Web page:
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  • American Animals

    American Animals


    It started off too cute: in addition to documentary–narrative crossover, much effort went into ensuring that I would recognize the truthy “touches” that make what is being presented “unreliable.” (A lite Rashomony, ultimately underused, multi-narrator structure.) For example, two narrators providing trivial counter-narratives—“No, he was wearing a blue scarf...I think” (note: not a for-real actual quote).

    I had a bad attitude about all that because the cleverness/perspectiveness/documentary-frame only went skin-deep. This film is crazy ambitious; but I’d have liked to…

  • Unsane



    This review may contain spoilers. I can handle the truth.

    This beautiful, tense trash really improved my Q1 2018. I am going to have a hard time forgetting what I have seen. This movie is too real and too much of a movie all at once, like many B-movies; and usually that creates a write-off for me. So, I must celebrate even its weakest, trashiest moments.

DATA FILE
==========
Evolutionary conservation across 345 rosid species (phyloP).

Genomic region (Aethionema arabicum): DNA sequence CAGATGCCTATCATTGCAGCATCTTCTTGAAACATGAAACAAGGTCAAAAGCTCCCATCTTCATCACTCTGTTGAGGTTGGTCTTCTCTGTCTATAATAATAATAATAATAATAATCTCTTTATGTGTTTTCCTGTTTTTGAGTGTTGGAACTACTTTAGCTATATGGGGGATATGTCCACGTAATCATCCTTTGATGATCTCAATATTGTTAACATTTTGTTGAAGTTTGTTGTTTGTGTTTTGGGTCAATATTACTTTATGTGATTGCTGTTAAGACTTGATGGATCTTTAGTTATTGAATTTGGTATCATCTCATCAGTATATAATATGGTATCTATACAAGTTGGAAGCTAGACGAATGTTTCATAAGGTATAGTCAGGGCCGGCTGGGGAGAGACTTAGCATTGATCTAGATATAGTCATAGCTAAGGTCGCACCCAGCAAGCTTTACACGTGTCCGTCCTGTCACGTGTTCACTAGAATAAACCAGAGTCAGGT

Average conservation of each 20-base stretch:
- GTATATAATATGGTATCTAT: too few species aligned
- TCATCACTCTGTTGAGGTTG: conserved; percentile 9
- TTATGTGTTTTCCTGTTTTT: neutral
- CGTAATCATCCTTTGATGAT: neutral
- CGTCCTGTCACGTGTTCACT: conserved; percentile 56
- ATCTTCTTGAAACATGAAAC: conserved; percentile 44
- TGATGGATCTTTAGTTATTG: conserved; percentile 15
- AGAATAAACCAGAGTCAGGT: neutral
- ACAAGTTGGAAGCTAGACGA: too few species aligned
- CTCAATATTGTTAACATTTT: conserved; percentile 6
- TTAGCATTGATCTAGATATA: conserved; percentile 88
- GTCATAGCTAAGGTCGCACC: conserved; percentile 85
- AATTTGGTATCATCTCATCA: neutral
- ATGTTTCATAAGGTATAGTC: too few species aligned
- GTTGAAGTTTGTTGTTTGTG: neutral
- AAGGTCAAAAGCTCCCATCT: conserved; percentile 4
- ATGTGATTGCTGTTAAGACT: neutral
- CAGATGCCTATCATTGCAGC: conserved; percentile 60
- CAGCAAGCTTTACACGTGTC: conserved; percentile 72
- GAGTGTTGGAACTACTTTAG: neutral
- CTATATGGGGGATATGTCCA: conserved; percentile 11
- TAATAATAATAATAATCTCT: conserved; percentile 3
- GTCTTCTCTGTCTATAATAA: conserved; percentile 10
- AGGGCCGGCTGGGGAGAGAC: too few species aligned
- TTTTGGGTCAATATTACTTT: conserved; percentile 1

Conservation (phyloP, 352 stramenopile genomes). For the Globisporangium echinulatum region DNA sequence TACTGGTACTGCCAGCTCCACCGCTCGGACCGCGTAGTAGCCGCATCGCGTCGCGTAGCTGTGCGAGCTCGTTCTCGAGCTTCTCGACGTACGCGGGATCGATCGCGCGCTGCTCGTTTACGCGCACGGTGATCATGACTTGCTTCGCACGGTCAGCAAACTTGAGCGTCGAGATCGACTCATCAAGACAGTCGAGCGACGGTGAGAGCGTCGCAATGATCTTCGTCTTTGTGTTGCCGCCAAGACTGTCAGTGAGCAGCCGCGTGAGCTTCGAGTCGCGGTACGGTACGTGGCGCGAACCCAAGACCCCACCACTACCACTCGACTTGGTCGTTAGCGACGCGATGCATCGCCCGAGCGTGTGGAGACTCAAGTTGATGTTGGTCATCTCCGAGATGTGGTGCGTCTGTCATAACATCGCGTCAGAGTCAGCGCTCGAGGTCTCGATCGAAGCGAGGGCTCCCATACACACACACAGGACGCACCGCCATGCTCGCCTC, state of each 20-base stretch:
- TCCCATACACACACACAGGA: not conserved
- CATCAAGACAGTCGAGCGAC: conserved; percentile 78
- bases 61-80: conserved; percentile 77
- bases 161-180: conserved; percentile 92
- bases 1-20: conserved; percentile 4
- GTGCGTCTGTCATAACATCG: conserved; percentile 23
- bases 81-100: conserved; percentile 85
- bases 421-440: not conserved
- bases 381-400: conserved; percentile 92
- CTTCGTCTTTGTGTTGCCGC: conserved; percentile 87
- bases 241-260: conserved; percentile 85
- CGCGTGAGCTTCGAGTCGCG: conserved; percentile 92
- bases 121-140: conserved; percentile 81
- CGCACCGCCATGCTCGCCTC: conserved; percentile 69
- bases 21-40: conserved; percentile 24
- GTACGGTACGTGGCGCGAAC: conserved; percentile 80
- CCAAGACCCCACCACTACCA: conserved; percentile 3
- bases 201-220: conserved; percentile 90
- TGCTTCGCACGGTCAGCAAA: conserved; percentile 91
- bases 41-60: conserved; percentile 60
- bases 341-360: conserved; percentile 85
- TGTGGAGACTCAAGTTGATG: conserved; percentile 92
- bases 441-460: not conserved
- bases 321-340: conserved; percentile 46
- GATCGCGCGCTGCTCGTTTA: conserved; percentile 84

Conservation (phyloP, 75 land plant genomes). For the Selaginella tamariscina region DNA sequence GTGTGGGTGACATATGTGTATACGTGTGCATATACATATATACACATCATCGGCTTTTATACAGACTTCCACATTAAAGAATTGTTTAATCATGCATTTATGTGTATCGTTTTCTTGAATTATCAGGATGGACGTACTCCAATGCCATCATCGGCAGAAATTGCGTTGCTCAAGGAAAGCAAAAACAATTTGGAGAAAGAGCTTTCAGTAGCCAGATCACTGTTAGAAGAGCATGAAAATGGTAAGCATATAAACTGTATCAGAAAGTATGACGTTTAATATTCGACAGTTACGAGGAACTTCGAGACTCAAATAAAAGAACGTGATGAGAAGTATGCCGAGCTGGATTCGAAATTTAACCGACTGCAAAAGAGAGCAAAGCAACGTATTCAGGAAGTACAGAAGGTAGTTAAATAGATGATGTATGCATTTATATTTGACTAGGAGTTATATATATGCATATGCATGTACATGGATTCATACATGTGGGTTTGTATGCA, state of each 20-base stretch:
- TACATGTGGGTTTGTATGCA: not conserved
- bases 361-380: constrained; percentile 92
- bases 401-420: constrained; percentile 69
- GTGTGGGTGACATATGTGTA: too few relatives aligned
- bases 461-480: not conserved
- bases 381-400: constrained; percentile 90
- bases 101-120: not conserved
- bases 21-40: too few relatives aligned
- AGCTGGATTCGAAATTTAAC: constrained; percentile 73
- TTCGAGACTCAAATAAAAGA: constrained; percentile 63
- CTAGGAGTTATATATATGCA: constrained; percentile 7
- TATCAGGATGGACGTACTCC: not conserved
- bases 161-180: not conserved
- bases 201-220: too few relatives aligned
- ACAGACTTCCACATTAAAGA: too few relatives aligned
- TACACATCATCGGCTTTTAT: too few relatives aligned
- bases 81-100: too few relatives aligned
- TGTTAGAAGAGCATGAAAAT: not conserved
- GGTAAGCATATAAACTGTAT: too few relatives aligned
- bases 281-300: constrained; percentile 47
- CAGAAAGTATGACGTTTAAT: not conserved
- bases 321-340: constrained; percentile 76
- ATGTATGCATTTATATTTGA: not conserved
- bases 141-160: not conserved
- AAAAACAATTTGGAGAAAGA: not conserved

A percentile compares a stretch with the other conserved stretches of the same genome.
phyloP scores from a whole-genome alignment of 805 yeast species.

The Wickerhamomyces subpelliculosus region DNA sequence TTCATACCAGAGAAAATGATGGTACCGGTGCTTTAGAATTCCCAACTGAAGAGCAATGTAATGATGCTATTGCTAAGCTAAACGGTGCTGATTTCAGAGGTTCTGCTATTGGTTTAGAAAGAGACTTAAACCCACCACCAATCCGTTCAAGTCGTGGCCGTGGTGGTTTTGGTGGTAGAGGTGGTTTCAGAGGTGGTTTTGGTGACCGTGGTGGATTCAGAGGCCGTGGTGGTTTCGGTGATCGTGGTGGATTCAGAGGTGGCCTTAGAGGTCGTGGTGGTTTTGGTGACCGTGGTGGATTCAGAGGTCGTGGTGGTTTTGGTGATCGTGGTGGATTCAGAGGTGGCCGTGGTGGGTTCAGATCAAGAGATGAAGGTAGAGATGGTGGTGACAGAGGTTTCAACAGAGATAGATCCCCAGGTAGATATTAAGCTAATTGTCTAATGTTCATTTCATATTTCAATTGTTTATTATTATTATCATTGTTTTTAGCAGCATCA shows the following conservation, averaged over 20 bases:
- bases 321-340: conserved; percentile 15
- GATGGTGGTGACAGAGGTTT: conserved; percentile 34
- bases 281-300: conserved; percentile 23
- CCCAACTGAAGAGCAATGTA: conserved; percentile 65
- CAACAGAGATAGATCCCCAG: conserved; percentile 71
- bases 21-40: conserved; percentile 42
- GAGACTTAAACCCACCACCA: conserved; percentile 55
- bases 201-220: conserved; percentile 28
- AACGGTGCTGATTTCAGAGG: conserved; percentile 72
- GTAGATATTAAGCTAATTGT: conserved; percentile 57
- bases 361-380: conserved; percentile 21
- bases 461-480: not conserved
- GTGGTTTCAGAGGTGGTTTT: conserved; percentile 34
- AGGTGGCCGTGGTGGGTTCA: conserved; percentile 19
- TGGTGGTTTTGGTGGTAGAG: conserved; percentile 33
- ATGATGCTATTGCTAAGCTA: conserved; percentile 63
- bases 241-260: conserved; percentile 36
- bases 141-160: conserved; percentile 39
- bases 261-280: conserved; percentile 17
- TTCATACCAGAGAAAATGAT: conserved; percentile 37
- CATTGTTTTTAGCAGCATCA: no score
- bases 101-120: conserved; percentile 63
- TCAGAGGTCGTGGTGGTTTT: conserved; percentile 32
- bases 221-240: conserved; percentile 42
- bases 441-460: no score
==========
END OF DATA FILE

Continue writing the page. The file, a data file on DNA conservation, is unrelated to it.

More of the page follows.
Too real: the shadowy, unprocessed aesthetic does not flatter any of the fifteenish speaking characters: rightly so. The hospital at the centre of the…

  • Foxcatcher



    1. In biopic terms, the story and structure is understated and not unnecessarily contrived. Except that one scene.

    2. Casting Steve Carell seems risky, especially considering when this film came out. But it turns out that he was perfect for this role. Funny, a stressful person to engage with, but never a character worth laughing at.

    3. Casting everyone else turned out weirdly well. Channing Tatum and Mark Ruffalo play incredible brother-foils. Although, maybe the actors playing du Pont's associates…

  • Sullivan's Banks

    Sullivan's Banks


    At first, I wasn’t sure this would be worth watching; it seemed more like crude documentation than crude documentary. Then, I settled into the stark personality of Sullivan’s banks and started to understand the opinionated, overstated Dutch tilts. The buildings don’t deserve the townships they have been built in. Each building is at odds with the things and sounds that fill them. It became funny to watch the buildings tower over their communities, simultaneously being assimilated by small-town spirit and local radio.